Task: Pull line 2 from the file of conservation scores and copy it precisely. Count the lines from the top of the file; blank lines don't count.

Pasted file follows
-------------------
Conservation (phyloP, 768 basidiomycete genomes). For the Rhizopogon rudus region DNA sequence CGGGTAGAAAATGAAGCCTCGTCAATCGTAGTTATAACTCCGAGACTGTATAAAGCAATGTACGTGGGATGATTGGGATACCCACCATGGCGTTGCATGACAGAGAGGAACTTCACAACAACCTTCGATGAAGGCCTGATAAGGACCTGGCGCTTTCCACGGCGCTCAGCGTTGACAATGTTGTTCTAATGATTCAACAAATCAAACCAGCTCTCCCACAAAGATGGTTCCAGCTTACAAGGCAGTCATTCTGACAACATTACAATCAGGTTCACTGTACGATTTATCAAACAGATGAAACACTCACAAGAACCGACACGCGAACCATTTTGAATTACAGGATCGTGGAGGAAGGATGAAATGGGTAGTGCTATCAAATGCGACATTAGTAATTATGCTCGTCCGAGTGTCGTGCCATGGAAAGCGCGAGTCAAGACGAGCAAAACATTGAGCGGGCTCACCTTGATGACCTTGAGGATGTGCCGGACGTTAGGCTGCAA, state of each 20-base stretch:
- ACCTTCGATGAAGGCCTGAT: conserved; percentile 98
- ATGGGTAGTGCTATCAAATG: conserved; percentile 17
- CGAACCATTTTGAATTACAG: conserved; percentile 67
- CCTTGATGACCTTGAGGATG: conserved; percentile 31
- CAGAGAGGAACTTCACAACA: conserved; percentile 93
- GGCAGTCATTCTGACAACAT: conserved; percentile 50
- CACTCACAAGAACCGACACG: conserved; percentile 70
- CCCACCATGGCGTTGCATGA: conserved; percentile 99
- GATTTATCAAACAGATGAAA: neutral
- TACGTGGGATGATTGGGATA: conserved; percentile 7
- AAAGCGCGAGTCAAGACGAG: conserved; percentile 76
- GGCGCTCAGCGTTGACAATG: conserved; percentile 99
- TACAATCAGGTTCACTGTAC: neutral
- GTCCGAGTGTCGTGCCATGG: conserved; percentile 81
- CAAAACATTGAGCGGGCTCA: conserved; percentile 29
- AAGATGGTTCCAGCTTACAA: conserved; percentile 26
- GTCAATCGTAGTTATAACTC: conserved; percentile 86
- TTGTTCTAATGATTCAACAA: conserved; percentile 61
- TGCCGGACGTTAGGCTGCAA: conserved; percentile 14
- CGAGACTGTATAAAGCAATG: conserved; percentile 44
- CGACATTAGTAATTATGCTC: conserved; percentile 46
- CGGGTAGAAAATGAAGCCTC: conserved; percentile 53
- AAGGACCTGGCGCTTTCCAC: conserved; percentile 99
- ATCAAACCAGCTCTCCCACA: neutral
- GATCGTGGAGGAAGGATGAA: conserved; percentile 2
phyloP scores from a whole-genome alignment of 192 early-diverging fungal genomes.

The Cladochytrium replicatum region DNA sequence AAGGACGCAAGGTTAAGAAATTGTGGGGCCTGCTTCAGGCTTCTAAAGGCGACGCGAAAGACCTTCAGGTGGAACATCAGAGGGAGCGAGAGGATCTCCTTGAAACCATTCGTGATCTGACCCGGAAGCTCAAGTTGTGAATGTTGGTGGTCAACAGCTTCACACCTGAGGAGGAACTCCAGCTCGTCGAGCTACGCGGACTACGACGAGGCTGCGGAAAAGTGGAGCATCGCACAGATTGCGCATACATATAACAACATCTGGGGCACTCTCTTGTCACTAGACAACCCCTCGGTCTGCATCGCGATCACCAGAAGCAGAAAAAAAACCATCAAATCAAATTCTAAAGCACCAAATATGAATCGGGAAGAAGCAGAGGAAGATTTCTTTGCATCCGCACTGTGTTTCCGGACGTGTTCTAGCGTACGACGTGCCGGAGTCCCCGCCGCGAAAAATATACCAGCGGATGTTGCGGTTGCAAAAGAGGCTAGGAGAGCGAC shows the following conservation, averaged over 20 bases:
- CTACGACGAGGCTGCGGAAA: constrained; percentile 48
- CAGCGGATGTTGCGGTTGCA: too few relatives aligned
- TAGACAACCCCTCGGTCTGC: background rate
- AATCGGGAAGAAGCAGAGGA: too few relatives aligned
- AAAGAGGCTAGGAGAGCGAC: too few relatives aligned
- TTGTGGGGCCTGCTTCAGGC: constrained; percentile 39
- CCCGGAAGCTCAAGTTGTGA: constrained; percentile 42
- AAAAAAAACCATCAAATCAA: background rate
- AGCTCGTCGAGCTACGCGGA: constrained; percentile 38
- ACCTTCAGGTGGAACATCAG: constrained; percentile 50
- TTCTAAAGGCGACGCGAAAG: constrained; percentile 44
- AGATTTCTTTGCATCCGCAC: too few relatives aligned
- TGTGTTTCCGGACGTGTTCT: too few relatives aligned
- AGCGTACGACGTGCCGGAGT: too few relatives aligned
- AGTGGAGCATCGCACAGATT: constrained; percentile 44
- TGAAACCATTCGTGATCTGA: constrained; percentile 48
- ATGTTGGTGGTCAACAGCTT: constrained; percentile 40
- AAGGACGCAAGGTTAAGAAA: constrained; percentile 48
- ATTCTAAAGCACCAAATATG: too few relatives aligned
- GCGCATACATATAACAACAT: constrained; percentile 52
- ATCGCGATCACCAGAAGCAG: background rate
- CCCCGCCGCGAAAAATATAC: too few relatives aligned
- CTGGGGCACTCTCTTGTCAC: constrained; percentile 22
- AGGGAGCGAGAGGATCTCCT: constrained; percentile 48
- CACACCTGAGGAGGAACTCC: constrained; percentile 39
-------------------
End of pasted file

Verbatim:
- ACCTTCGATGAAGGCCTGAT: conserved; percentile 98